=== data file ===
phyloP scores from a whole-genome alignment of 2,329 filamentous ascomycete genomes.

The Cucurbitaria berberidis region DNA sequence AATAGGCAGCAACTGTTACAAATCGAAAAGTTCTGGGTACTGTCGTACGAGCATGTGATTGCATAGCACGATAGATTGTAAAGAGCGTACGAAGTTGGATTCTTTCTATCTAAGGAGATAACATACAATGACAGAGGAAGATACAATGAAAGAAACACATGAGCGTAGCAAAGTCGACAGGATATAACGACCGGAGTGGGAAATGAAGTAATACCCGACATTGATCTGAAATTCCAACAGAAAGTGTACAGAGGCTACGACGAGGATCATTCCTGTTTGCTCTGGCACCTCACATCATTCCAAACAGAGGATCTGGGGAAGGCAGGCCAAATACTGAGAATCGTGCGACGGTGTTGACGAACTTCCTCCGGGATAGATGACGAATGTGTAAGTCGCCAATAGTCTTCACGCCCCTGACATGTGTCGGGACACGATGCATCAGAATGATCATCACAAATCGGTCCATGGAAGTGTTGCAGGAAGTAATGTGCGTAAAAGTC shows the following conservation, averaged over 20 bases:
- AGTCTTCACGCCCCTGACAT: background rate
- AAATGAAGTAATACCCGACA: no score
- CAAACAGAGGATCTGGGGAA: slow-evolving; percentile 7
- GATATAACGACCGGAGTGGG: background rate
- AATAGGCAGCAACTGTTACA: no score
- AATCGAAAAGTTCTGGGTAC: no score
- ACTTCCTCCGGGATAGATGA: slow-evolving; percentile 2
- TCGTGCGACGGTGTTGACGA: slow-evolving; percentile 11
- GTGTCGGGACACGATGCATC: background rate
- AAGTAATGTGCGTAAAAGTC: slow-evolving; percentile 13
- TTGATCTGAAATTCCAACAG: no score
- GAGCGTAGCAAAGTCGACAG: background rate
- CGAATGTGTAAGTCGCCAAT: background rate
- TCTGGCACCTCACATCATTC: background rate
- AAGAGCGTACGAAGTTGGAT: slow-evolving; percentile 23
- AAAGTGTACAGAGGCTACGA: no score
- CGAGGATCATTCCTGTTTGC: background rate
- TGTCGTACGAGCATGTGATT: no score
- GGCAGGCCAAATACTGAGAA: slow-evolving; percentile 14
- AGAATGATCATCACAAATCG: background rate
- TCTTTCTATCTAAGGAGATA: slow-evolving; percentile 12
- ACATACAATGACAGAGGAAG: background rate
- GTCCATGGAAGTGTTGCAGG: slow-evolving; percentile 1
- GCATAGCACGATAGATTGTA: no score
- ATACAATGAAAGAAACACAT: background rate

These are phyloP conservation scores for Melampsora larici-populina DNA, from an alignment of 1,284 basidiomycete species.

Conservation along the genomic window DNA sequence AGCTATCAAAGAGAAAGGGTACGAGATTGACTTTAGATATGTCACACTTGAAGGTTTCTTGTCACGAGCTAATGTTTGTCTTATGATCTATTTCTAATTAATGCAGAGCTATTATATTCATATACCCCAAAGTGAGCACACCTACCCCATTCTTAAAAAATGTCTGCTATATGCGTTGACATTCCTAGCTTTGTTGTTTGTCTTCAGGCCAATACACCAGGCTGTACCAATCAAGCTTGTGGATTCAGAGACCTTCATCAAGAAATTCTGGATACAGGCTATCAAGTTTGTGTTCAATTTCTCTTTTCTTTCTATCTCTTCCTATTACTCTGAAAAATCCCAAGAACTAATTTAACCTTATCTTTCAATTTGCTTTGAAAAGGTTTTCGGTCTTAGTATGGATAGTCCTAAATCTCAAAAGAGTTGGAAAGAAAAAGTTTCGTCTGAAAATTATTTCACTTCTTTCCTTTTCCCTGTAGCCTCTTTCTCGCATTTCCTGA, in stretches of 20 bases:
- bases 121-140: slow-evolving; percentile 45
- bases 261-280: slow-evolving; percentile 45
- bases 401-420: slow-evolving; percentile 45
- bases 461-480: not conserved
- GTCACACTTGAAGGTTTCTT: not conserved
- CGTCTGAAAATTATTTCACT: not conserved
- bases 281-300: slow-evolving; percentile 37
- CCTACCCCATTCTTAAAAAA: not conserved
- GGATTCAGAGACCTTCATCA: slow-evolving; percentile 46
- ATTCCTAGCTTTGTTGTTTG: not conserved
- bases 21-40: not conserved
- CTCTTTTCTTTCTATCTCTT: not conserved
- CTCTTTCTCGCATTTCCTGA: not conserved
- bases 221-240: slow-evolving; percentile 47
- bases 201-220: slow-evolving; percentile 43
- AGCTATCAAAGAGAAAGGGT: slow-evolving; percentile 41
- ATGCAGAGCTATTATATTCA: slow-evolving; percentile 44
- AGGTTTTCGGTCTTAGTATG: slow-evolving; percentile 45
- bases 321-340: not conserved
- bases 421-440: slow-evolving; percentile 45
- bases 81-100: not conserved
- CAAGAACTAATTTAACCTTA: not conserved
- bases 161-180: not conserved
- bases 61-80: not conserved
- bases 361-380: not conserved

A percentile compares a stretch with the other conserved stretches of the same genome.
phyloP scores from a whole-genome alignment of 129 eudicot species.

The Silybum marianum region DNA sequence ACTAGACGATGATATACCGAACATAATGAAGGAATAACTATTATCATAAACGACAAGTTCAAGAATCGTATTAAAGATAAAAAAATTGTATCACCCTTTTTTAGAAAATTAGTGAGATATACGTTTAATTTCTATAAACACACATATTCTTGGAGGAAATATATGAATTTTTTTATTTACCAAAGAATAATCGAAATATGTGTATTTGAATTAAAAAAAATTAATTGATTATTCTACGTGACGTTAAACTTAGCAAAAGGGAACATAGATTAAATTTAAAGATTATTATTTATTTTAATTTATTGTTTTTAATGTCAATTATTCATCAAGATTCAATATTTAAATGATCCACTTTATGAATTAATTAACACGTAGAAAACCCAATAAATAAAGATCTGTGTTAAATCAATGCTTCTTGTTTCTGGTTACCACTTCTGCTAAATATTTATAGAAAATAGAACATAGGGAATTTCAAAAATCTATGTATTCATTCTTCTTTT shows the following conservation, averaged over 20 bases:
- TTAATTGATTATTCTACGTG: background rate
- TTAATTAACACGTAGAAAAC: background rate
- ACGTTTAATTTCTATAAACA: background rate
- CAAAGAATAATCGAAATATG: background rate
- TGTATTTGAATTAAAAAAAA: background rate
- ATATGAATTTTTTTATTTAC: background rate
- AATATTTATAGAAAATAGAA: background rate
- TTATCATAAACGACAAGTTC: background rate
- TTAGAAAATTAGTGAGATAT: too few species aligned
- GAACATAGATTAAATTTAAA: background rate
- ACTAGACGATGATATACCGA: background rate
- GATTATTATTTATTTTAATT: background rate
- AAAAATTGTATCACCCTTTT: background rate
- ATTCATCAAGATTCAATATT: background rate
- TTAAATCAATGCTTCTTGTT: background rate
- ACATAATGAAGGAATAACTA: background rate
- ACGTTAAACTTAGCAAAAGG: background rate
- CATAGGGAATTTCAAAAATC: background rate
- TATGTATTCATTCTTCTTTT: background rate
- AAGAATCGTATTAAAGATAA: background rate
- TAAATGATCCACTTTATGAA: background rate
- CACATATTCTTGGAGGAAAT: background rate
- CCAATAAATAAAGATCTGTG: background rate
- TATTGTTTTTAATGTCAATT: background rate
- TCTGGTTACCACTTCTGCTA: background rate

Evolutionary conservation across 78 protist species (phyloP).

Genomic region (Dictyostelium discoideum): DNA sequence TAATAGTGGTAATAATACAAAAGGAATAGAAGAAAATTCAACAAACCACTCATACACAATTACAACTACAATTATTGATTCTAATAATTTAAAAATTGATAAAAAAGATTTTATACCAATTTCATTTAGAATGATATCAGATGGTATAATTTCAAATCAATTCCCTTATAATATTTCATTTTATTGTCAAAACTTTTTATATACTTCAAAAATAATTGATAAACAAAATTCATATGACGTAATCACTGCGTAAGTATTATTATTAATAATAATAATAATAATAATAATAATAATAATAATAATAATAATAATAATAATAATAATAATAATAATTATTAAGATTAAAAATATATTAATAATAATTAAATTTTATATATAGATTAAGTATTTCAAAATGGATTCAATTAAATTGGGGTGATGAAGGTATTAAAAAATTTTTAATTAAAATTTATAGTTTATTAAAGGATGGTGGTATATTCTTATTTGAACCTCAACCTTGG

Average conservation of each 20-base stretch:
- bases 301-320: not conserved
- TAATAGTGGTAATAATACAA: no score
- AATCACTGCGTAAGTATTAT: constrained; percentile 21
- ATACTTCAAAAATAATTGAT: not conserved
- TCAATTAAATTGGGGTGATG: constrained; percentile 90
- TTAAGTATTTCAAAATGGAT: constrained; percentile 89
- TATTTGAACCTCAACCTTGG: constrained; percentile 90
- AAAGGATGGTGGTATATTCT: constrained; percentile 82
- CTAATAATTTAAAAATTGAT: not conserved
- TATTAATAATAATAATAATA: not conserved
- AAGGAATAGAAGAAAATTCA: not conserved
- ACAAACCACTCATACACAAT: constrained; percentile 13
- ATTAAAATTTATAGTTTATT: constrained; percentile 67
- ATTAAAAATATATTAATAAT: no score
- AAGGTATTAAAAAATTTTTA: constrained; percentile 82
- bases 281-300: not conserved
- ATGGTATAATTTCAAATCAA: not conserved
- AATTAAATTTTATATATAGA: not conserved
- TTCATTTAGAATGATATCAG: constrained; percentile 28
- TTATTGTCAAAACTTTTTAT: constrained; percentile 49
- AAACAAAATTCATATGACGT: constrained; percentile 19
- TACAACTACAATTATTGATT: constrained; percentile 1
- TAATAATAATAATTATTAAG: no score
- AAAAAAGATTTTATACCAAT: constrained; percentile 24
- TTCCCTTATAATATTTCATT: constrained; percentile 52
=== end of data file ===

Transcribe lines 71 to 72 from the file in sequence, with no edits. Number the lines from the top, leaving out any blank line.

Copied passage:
- ATTCATCAAGATTCAATATT: background rate
- TTAAATCAATGCTTCTTGTT: background rate